Dark Sky Initiative

A Bright Solution to Light Pollution

Cygnus Soars

Updated:  Thursday, 01-07-16.

If you have arrived here before reading my Home Page, please do so first.

Ok, I’ve set the goal: Nature’s Lighting Ordinance (NLO) / Moonlight Revolution. Now, a plan and path to the goal wrapped in a short story titled Cygnus the Swan Saves the Milky Way.

Science is powerful, but stories stir the stew, are primordial, fundamental, radical.

My Dark Sky Pledge

I pledge devotion to the stars of the majestic Milky Way Galaxy, and to a dark night sky in which they shine; one cosmos, overhead, clearly visible, with liberty from bright light for all.

Let Cygnus show you the way.  Below is a summary of Cygnus’ story followed by a longer, unfinished, but unfolding version.

CYGNUS THE SWAN SAVES THE MILKY WAY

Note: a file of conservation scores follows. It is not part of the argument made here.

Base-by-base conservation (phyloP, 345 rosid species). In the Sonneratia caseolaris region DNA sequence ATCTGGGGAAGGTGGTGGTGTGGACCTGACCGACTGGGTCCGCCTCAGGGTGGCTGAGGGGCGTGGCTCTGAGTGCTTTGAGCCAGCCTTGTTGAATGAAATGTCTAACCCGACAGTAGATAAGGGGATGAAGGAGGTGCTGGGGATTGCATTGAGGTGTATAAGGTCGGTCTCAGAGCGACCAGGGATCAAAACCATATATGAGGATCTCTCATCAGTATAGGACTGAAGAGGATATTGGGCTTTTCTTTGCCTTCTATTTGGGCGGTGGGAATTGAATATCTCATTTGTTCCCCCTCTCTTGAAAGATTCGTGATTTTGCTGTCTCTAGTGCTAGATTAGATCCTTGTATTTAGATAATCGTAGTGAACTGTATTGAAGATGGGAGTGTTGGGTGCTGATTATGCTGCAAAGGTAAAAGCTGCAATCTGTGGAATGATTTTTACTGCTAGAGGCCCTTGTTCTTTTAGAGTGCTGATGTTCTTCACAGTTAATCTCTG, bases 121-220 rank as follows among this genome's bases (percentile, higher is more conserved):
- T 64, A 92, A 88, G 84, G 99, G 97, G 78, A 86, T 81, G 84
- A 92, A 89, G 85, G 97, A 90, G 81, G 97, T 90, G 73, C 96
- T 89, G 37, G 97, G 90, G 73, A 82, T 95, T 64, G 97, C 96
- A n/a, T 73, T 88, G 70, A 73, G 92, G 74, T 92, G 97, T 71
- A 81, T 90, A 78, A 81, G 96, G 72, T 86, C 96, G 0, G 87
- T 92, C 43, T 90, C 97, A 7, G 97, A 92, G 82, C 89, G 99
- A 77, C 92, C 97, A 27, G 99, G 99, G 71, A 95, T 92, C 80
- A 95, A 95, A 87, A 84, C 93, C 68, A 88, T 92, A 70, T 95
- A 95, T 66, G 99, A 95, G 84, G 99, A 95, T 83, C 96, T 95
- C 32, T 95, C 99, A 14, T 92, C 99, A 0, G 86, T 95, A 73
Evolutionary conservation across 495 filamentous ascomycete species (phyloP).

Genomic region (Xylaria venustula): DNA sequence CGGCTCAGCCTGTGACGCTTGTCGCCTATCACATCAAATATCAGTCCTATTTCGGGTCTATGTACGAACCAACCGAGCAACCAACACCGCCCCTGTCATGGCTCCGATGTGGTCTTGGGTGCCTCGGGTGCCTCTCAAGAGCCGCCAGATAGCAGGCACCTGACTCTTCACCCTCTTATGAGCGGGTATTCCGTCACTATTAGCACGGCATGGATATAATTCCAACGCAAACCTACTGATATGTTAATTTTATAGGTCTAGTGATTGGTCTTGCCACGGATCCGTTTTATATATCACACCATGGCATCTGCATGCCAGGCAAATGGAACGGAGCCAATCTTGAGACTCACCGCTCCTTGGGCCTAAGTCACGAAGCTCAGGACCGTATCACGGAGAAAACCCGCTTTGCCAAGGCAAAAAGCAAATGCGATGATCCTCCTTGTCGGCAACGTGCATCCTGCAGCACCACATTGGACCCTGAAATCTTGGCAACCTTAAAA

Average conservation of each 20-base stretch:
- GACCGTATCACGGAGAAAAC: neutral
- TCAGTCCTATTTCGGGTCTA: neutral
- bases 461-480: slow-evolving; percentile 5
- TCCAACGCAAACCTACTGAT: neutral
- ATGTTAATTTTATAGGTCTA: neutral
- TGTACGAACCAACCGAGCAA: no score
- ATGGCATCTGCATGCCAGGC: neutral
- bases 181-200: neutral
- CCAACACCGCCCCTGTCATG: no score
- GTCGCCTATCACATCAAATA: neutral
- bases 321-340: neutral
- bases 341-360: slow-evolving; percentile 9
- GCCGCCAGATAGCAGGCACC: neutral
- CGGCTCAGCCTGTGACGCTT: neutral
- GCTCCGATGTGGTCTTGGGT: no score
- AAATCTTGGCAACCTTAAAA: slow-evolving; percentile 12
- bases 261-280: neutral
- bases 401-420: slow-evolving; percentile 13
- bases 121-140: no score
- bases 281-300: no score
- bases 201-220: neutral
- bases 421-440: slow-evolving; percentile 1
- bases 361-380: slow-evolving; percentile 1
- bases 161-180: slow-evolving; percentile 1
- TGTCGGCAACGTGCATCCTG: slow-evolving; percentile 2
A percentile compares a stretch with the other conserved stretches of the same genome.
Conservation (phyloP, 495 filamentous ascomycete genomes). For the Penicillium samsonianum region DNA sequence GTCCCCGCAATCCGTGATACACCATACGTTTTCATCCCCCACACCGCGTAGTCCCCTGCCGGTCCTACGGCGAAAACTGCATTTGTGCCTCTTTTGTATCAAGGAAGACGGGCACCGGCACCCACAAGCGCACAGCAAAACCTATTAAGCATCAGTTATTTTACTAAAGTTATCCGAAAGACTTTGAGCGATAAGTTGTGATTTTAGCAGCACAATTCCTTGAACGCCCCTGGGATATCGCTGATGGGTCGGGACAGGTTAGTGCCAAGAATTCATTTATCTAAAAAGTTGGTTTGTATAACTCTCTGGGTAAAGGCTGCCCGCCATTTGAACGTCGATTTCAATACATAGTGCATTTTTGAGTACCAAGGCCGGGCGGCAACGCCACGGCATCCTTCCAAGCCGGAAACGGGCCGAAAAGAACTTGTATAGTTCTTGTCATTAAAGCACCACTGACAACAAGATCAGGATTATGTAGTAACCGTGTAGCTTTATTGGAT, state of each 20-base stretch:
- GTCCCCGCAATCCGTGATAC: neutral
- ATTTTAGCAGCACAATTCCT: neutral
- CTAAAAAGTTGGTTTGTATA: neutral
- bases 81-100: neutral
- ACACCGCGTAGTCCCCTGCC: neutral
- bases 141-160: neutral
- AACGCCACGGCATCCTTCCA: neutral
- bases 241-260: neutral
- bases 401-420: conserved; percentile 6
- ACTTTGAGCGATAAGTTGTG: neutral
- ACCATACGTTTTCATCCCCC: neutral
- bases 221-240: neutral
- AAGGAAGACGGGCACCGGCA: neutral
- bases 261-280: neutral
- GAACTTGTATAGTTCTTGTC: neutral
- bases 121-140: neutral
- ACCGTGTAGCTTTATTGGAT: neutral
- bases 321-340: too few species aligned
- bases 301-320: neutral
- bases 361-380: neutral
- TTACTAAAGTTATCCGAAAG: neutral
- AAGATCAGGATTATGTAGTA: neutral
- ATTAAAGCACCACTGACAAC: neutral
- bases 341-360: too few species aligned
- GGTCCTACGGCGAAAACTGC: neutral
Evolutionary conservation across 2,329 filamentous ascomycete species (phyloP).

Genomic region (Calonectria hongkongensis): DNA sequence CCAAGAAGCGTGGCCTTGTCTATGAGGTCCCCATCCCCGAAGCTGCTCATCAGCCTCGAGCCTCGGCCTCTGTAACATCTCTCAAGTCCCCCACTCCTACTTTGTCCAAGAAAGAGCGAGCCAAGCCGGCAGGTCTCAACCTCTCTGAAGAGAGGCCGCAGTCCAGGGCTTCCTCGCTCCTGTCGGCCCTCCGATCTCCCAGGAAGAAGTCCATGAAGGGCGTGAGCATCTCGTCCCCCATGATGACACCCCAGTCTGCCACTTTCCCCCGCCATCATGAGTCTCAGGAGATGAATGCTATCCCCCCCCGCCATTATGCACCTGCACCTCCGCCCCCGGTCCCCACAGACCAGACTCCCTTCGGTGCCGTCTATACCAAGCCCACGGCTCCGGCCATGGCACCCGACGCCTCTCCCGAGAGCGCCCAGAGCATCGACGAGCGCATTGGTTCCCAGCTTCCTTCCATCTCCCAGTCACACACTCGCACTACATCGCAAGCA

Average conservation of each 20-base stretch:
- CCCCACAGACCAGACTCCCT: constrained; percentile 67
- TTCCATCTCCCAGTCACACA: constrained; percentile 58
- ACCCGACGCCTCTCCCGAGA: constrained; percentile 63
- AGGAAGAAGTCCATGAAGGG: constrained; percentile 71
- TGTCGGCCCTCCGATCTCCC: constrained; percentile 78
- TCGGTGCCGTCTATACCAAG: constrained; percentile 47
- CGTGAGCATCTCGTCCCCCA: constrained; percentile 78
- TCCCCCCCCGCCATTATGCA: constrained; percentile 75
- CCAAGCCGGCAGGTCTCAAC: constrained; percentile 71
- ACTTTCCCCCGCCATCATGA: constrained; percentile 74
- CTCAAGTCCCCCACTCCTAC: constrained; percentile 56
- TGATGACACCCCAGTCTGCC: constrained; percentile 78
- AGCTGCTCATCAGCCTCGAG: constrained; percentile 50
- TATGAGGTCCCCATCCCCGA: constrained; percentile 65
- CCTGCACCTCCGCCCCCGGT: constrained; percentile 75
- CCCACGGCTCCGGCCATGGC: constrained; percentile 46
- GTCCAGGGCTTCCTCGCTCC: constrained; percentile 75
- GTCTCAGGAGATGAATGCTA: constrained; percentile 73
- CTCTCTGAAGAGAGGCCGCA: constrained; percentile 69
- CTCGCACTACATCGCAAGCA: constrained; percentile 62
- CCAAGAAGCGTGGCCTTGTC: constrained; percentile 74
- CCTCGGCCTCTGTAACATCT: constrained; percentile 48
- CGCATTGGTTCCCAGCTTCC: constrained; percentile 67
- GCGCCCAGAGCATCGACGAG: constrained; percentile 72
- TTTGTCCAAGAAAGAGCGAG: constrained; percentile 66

Trumpeter Swan (Cygnus buccinator)

CYGNUS SOARS!  October.  Cygnus and her family of trumpeter swans soar south for the winter.

Cygnus suffers a near-death experience when she crashes into a tower, is rescued by children, enters a deep sleep, and has a life-altering dream. She shares it with the children, who are wiled and beguiled by its message.

full moon reflectionThe children create a campaign to adopt  NLO, Nature’s Lighting Ordinance and incite a Moonlight Revolution (MR). It goes viral, despite relentless attacks and attempts by the Powers-That-Be to stop it.